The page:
No Strings Attached

September 27, 2022 Stories

In the Fraser Valley, the Mobile Mission is Lowering Barriers and Offering Unconditional Care

A lot of existing services and neighbourhood programs depend on people coming indoors—into buildings, workshops, and recovery groups. But what about people who don’t feel ready to come in? For Outreach Workers and colleagues Ed and Shelley, that’s why it’s so important that the Mobile Mission goes out. 

“The Mobile Mission is about building relationships with people over time,” says Ed. “We come with no expectations. We come with no agenda or anything other than to love people where they're at.”

Ed, Shelley, two puppies, and a UGM Mobile Mission rescue van

Founded on practicality and offering emergency support, the Mobile Mission is, at its core, an Outreach Centre on wheels, bringing hope and needed supplies to people experiencing homelessness, poverty, and addiction. The Fraser Valley Mobile Mission is one of two UGM rescue vans in circulation—the other serving Metro Vancouver—and is equipped with everything that can help with survival, from clothing, sandwiches, and meals, to blankets and toiletries. The van goes out up to six days a week, rotating its route between Mission, Abbotsford, and Langley. 

“We start the day with prayer,” says Shelley. “We just open ourselves to God’s leading—He drives our van.” She adds, laughing, “Jesus take the wheel!”

Ed driving a UGM Mobile Mission rescue van

Through active listening and careful attention, Ed and Shelley have established a Mobile Mission schedule that has enough flexibility to connect with people who have often lost routine in their lives. “We will see people who are maybe in a doorway, on a bench, or under a bridge, and we’ll simply ask if there's anything that we can assist them with,” explains Ed. “What we hear time and time again is that the food is great, but what matters more is that we take the time to listen. It's about having a conversation and finding out what their struggles actually are.”

Ed having conversation with a person

For many people navigating homelessness and poverty, the obstacles they face have only increased over the past year. The COVID-19 pandemic, coupled with inflation, has made an overwhelming situation worse for people with limited incomes.

“It’s a very uncertain world. People are struggling with the cost of groceries, gas,” says Shelley. “A lot of seniors are being displaced, as they can't afford where they’re living. And of course, there's generational poverty, which is systemic, and a cycle that's hard to get out of. When people don’t feel they can deal with their life circumstances, the hopelessness can lead to mental health struggles and addiction.”

It’s these systemic hurdles that keep Ed and Shelley doing more with the Mobile Mission than simply giving out meals. “We take community members to look at housing, we take them to doctor's appointments and hospital visits, we drop them off at probation offices—all of those things,” says Ed. The team also offers tax help, ID recovery, and assistance with navigating the Ministry of Social Development.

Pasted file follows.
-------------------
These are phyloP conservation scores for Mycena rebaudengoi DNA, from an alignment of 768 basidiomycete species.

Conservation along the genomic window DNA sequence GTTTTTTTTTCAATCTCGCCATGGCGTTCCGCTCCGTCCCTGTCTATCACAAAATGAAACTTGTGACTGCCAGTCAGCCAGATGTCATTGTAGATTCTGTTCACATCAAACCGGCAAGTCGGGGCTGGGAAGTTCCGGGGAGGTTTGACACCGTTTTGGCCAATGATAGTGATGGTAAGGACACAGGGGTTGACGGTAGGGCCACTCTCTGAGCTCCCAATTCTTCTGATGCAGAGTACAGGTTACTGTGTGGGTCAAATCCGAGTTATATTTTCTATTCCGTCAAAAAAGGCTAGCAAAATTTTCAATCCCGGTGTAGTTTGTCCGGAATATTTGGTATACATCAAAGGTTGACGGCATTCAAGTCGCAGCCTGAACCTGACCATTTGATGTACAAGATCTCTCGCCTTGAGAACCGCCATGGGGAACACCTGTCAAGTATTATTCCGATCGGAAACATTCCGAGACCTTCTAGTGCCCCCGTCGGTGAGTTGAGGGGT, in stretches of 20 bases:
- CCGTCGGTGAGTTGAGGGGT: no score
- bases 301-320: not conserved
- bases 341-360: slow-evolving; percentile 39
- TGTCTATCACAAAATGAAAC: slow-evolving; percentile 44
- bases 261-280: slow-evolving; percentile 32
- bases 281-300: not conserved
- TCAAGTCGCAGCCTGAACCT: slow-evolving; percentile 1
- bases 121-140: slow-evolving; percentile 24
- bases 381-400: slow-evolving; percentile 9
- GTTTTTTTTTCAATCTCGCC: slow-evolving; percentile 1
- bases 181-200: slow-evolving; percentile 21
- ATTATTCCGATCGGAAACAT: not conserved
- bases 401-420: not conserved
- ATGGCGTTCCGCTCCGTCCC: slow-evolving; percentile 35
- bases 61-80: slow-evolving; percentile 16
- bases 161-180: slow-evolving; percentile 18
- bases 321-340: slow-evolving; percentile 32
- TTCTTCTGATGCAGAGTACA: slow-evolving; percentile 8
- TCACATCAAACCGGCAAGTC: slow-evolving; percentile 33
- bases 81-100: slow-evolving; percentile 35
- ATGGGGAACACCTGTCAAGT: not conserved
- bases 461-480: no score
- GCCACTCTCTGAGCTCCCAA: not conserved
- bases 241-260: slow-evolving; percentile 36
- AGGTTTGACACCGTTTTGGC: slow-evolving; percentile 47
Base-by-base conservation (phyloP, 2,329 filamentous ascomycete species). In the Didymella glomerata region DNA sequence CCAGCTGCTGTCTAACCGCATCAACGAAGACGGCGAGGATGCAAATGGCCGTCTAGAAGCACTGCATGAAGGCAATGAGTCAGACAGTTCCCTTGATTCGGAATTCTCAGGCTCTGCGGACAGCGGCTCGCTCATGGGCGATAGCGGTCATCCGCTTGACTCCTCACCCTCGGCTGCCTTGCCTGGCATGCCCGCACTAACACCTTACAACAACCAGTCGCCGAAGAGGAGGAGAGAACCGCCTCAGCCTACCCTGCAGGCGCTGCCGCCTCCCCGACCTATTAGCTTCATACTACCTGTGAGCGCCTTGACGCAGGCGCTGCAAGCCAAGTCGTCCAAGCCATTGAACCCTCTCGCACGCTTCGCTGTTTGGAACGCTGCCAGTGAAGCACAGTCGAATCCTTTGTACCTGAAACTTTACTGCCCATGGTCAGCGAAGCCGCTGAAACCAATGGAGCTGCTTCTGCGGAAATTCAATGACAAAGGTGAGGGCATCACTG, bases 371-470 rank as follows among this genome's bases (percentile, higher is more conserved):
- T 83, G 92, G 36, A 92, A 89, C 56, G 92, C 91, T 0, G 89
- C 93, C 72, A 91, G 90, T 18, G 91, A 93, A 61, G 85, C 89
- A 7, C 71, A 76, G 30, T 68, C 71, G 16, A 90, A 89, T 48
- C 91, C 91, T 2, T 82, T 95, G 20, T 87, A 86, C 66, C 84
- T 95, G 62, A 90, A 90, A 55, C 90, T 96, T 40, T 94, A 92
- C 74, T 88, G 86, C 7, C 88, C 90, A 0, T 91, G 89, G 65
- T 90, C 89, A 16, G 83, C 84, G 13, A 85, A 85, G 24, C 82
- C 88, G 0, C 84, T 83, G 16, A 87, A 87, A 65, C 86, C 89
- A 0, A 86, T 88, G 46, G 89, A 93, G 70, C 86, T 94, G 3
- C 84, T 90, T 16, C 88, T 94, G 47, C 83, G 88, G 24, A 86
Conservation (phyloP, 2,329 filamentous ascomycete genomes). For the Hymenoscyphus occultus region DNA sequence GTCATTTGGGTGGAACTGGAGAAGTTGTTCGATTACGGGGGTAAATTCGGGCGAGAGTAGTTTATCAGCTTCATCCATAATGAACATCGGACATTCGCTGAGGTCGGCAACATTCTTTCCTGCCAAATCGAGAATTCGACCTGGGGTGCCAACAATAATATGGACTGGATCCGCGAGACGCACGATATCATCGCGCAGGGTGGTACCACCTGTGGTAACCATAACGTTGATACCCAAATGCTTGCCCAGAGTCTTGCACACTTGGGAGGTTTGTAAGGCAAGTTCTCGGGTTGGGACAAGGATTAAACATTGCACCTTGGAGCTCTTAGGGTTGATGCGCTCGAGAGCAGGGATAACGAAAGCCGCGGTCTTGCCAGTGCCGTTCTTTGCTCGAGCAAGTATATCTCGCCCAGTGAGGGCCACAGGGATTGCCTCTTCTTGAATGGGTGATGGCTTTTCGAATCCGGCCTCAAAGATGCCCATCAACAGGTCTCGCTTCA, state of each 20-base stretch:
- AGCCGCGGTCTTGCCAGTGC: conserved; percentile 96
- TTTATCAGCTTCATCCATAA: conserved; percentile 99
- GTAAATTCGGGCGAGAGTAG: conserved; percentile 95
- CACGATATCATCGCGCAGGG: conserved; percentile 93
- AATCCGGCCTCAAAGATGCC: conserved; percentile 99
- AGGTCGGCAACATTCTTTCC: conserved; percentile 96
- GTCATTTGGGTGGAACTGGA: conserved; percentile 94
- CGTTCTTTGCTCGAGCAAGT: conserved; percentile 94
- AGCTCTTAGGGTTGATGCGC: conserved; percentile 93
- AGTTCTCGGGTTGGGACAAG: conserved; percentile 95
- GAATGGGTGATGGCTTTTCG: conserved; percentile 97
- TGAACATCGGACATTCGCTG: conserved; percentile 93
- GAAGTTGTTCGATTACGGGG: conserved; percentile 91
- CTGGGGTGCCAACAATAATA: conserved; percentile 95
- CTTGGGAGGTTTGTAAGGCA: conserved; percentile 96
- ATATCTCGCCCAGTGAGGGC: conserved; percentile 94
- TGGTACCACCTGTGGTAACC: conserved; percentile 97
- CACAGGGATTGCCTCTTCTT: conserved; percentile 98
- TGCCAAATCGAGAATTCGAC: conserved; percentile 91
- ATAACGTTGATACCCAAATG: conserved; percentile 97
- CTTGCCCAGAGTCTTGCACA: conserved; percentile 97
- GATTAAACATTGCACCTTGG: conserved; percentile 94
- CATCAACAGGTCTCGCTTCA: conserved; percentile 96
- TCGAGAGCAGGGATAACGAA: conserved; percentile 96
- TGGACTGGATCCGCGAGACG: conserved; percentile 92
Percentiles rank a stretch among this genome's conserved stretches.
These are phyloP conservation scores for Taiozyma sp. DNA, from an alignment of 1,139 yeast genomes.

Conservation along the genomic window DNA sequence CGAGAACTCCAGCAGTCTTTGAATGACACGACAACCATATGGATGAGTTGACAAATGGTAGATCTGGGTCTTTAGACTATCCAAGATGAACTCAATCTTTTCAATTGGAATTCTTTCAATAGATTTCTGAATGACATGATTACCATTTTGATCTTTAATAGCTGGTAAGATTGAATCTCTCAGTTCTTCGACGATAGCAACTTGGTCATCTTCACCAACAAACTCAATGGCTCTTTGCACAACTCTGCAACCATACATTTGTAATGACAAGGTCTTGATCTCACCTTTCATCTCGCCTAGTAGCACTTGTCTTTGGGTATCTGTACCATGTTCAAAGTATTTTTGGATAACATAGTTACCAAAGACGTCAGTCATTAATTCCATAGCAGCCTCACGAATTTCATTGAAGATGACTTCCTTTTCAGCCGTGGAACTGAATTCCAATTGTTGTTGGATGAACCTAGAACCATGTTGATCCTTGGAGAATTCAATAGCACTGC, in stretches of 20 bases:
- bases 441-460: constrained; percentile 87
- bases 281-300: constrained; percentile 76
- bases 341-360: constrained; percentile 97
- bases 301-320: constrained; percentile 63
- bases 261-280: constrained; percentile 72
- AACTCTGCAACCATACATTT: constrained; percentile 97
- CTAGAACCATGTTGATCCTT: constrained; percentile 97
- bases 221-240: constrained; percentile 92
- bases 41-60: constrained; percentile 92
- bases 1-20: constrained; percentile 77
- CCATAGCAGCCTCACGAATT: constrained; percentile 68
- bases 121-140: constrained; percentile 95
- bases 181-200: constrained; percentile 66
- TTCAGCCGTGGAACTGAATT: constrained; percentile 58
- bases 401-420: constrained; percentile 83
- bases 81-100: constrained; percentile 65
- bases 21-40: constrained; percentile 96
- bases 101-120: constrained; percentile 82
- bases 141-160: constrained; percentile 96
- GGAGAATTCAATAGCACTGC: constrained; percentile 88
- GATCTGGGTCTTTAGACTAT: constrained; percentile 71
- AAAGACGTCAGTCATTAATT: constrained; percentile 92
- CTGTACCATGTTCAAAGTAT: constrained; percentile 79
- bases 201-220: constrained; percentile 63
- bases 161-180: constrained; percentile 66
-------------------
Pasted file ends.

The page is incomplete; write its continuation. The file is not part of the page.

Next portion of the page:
The Mobile Mission takes the long approach to building relationships and providing care. It can take years before people feel ready to take their next step. “We knew a woman and her boyfriend, both of whom struggled with addiction,” says Shelley. “We supported them wherever they were, brought hampers of food, and just really spent time with them. Fast forward a year and a half: we were in Abbotsford and lo and behold, there they were.”

Shelley giving food to a person

After an altercation where her boyfriend ran off, the woman connected with the Mobile Mission and was ready to make some changes. Ed and Shelley accompanied her to her camp to collect her things, and were able to find her a room at a shelter in Richmond. From there, she went through stabilization at St. Paul’s Hospital and then into recovery at UGM. “We were at the right place at the right time; another instance of listening to God’s leading,” Shelley recounts. “Now, she has hopes. She's an artist, and she's looking at, ‘Hey, where do I go from here? And what does God have in store for me?’”

Both with their own unique stories of how God has lifted them out of addiction, Ed and Shelley find great meaning in supporting others experiencing similar valleys. It’s this reciprocity and non-judgemental approach that makes community members glad to see the Mobile Mission.

Ed, Shelley and 2 puppies sitting in a UGM Mobile Mission rescue van

“People love that we come around. We tell them ‘We love you, God loves you, just exactly where you're at, no expectations of change,’” says Ed. “When appropriate, we share a bit of our stories. We get to say, ‘Yeah, I know what it's like to be there. And you know, it's not always going to be this way. There’s hope.’”

Your 2022 Mobile Mission Impact So Far

As Shelley says, “We couldn't do this without the amazing generosity of our donors. Everything we have comes from donors. It comes in, and it goes out.” Take a look at how your support has provided hope in the Fraser Valley this year.* 

  • Items of clothing given: 394
  • Sleeping bags, tents, and blankets given: 200
  • Rides given: 51
  • Total number of people reached: 4,072

Another way you can support the Mobile Mission is through prayer. “Prayer changes things,” says Ed. “It really makes a difference. Without your prayers, this wouldn't be the same ministry.”

*January–June 2022